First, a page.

Where Do the Stars and Stripes in American Flag Come From?
Where Do the Stars and Stripes in American Flag Come From? In the early days of the American war of Independence each state adopted a flag of its own. South Carolina had a flag of red and blue stripes adorned with rattlesnakes. That of Massachusetts bore a pine tree. Even the colors carried by different regiments differed accordingly to the taste of their commanders. This was confusing, especially at sea, where one ship might well end up firing on her own ally!
The Rhodes Island flag was the first to contain any stars. There were 13 stars representing the 13 colonies which later were to become the first members of the United States. In 1776 Washington’s new continental army displayed its flag. This time there were no stars. Still in the top left-hand corner was the British Grand Union flag, with its crosses of St George and St Andrew-a sign, one supposes that independence was not yet the American’s intention. But around the British emblem appeared the stripes: six white horizontal stripes and seven red ones, again giving the total of 13.
It was not until 1777, almost a year after the adoption of the Declaration of Independence, that Congress adopted a design for the national flag. This consisted of 13 stars (in place of the Grand Union flag) and 13 stripes, alternately red and white. Every time a new state was accepted in the Union a new star and a new stripe would be added to the flag. By 1795 the flag was getting a little cramped; there was no room for any more stripes.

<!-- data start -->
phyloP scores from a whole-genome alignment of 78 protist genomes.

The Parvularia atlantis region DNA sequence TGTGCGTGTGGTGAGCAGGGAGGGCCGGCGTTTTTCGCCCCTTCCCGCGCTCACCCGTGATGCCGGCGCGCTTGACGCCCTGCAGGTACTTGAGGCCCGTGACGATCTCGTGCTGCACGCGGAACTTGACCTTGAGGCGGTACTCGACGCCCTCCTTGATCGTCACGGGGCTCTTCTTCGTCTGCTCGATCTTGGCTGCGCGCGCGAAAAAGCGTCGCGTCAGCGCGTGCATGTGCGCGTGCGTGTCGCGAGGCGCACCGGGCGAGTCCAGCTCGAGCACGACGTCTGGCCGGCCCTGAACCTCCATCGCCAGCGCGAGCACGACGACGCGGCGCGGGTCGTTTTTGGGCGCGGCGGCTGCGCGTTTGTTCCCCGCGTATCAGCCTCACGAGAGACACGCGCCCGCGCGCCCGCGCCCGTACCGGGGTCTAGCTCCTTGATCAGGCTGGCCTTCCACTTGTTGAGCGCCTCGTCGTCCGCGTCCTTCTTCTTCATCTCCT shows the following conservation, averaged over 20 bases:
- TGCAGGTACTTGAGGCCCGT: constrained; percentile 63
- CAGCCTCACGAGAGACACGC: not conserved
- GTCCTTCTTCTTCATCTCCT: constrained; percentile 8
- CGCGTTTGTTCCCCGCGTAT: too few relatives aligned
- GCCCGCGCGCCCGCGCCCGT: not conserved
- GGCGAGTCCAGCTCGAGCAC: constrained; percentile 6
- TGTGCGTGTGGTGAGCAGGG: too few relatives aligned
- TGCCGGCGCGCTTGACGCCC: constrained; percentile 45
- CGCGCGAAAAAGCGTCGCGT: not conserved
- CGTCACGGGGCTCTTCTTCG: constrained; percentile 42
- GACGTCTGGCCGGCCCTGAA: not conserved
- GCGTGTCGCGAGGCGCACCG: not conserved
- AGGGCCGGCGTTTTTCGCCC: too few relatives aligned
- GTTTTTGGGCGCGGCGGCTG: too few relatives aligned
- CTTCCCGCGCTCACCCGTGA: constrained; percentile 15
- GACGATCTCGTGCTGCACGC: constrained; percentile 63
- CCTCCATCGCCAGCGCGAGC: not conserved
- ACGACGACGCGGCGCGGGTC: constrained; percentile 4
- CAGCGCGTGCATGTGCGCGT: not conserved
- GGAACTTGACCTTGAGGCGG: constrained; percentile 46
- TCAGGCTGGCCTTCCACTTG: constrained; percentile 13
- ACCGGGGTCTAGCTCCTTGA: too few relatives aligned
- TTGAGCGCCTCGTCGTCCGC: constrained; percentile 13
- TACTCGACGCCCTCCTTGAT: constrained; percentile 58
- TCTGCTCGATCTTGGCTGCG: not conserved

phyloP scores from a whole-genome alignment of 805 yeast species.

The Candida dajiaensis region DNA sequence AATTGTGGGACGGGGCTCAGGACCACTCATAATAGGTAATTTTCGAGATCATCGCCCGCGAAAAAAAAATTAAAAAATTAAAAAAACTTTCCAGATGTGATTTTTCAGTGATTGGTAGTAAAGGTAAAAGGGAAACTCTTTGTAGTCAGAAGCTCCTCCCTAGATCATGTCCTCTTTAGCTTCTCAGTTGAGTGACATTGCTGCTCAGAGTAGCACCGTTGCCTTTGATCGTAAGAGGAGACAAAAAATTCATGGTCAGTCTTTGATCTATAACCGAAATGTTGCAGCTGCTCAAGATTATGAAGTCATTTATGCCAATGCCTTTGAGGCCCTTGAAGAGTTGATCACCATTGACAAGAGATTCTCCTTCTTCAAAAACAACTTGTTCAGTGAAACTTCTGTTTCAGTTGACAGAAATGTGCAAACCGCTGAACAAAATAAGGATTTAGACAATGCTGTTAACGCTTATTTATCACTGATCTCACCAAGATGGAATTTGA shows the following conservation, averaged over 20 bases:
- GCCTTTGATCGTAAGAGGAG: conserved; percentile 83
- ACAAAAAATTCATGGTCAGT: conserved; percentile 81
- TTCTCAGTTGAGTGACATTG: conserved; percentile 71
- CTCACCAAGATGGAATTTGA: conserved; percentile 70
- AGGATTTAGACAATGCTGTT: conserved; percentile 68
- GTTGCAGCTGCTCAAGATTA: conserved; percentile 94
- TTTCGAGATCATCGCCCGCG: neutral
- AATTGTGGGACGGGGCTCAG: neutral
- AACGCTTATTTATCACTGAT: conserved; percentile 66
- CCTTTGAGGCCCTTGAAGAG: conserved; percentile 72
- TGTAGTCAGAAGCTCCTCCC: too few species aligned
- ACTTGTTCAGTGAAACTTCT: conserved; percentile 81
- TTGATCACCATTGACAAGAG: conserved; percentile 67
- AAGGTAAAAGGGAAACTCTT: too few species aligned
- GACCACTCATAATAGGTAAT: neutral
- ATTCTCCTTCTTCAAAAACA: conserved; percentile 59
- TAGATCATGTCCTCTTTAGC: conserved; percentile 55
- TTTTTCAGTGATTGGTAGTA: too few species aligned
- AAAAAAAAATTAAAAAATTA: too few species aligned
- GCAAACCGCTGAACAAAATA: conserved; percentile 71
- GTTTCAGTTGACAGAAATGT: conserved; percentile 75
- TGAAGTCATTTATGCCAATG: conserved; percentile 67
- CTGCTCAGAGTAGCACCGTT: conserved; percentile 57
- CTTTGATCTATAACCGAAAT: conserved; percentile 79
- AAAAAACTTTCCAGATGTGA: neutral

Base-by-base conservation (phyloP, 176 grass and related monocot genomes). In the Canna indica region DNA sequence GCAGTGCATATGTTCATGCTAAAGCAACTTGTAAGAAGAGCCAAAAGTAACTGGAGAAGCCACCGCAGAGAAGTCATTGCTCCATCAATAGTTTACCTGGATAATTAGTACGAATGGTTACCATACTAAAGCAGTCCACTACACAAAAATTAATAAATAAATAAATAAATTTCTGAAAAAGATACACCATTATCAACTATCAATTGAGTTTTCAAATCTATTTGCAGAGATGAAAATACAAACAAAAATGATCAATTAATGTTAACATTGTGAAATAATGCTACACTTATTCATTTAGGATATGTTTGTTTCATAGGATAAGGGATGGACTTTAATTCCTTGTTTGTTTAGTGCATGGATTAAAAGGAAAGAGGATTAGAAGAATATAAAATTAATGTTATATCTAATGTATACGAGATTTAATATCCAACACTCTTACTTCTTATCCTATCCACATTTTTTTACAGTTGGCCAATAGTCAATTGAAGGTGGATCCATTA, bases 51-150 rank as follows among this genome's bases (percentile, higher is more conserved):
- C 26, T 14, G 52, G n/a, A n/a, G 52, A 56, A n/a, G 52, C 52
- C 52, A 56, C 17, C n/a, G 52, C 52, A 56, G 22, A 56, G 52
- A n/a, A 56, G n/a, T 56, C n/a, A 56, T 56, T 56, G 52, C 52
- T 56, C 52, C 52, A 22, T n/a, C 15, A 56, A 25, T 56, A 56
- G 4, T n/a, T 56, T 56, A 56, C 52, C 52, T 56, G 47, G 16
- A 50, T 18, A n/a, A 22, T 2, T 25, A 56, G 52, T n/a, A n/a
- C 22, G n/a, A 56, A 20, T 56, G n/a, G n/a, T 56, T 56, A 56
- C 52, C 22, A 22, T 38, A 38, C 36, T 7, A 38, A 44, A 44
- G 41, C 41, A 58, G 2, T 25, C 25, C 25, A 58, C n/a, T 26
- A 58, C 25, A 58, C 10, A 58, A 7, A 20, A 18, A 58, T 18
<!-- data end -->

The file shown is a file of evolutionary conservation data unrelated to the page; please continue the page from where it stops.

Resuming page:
So Congress decided that the flag should contain only 13 stripes representing the original states, and that a star for each new state should be added on the July 4 following its admission to the Union. In 1959 Alaska became the 49th state and in the same year Hawaii became the 50th and most recent.
The flag of the United States, often referred to as the American flag, is the national flag of the United States. It consists of thirteen equal horizontal stripes of red (top and bottom) alternating with white, with a blue rectangle in the canton (referred to specifically as the “union”) bearing fifty small, white, five-pointed stars arranged in nine offset horizontal rows, where rows of six stars (top and bottom) alternate with rows of five stars.
The 50 stars on the flag represent the 50 states of the United States of America, and the 13 stripes represent the thirteen British colonies that declared independence from the Kingdom of Great Britain, and became the first states in the U.S. Nicknames for the flag include The Stars and Stripes, Old Glory, and The Star-Spangled Banner.